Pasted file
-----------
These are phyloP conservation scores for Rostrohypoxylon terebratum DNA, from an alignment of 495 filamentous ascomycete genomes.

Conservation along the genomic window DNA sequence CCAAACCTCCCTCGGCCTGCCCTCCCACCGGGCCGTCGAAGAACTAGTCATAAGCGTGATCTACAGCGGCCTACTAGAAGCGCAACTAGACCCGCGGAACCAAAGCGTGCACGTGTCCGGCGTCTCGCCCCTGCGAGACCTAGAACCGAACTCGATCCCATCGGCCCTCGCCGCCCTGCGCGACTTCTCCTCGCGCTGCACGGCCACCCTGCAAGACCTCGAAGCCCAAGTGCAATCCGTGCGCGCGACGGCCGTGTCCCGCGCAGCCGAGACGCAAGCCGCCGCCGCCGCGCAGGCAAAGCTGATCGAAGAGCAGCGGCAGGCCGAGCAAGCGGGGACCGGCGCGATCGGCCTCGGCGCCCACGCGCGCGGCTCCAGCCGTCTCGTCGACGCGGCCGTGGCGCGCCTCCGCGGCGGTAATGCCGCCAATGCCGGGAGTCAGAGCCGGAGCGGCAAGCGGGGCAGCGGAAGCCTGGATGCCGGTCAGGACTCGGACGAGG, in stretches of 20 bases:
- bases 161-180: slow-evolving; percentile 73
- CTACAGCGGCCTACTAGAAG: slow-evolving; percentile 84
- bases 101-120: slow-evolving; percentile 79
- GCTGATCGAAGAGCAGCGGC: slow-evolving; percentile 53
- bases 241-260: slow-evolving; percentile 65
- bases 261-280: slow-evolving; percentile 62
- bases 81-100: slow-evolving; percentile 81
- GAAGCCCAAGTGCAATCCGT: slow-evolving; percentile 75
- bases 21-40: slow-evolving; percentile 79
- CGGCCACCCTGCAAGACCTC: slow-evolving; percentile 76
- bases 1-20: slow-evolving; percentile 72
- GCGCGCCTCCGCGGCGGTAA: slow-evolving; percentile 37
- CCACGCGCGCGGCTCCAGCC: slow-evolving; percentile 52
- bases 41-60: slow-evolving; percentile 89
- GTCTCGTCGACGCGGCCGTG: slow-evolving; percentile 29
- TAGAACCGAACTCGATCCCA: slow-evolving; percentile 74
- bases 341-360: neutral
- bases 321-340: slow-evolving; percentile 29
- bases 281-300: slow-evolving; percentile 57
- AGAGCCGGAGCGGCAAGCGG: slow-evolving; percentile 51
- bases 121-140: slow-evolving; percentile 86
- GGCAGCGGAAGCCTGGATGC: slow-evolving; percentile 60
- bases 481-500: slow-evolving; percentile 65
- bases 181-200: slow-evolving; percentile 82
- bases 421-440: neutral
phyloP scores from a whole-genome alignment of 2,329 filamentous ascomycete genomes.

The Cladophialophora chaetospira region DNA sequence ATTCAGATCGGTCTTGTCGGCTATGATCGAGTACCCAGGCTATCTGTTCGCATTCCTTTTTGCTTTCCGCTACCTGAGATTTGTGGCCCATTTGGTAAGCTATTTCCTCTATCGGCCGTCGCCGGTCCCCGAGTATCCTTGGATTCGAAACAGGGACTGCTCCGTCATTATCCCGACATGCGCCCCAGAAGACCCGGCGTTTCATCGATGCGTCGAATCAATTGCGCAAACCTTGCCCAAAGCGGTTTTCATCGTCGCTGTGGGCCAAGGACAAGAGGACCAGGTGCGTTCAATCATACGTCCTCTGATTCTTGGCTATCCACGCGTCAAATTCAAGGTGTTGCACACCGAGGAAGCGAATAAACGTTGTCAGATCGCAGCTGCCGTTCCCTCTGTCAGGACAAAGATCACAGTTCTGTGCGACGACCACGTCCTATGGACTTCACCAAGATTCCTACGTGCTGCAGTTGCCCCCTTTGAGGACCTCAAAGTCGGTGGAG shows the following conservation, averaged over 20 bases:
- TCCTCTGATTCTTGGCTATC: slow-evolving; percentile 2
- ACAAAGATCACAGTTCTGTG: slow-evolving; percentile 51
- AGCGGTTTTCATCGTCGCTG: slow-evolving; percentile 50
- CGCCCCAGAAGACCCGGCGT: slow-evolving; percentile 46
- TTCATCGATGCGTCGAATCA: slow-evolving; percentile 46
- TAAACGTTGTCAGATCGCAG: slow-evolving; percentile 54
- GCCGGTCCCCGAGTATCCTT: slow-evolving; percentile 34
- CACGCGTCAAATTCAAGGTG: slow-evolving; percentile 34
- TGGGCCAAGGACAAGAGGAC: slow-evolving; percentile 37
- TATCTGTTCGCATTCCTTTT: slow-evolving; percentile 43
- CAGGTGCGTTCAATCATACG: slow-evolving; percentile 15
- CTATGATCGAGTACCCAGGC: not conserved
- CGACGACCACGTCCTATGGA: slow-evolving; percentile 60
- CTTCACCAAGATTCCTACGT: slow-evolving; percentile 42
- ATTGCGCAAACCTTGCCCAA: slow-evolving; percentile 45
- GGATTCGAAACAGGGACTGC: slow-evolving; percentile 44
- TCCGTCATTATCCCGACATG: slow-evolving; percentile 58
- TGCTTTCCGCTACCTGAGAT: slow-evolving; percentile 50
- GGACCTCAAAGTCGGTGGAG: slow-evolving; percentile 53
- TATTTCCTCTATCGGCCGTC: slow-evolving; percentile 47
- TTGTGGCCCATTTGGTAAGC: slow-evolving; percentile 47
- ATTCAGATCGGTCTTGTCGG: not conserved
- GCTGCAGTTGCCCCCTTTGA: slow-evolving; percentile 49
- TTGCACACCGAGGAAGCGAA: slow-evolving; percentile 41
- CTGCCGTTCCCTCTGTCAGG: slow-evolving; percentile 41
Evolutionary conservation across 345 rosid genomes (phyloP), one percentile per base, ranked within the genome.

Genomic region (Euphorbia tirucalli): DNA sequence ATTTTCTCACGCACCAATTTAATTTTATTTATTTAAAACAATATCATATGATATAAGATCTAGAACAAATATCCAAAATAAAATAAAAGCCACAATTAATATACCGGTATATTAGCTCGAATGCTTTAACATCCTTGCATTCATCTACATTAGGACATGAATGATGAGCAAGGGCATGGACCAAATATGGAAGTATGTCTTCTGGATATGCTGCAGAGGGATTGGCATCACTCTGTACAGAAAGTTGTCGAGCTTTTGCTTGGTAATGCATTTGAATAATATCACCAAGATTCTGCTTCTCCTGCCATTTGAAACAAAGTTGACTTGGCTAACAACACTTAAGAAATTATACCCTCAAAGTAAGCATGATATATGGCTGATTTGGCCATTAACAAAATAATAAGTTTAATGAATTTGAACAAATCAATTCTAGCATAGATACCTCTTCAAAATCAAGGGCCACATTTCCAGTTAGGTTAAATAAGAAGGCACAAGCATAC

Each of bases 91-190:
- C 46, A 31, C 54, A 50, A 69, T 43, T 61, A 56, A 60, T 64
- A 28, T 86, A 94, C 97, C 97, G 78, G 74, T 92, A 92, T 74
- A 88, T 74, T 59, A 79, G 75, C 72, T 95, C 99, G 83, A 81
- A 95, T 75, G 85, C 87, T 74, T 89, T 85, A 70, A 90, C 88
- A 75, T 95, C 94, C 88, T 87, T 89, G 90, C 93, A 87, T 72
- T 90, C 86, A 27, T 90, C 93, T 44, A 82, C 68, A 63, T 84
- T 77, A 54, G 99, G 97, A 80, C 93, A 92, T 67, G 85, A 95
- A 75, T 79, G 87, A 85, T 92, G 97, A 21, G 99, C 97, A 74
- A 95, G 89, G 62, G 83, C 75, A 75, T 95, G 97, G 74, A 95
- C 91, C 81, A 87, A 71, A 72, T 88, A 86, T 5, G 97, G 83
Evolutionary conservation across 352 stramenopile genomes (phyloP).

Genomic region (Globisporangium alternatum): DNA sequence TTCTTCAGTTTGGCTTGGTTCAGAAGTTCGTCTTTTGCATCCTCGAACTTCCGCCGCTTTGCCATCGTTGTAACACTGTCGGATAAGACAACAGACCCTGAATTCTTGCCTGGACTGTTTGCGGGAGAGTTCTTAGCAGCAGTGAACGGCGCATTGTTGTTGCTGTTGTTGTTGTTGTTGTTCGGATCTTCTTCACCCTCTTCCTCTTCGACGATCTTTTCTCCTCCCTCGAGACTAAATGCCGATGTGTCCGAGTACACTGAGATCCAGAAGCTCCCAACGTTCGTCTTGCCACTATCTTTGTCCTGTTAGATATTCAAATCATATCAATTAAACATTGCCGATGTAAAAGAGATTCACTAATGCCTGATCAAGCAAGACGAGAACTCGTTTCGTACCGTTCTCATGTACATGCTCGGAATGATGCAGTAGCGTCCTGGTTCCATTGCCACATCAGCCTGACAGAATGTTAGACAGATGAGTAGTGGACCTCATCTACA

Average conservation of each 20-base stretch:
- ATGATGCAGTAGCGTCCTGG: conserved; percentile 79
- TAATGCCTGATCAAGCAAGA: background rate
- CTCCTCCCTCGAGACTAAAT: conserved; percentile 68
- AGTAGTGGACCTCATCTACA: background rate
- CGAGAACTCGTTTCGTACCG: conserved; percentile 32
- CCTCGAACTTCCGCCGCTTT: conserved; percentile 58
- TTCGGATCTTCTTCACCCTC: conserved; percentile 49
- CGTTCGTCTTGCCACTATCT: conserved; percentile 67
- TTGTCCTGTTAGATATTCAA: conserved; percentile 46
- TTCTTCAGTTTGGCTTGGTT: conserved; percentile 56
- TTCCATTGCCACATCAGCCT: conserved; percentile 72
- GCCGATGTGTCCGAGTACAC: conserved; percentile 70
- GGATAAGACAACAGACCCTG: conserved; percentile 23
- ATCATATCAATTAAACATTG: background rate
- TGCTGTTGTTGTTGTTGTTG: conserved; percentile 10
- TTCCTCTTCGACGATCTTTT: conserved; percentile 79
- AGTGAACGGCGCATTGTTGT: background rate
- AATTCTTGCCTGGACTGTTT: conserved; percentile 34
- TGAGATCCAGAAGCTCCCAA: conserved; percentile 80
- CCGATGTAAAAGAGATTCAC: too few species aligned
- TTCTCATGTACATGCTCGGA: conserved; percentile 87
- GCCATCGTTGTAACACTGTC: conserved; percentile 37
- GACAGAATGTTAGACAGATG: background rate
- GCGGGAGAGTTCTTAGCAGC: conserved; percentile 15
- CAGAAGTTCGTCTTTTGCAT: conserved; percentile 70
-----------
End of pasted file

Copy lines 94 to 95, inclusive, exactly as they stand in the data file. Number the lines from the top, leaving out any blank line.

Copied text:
- GCGGGAGAGTTCTTAGCAGC: conserved; percentile 15
- CAGAAGTTCGTCTTTTGCAT: conserved; percentile 70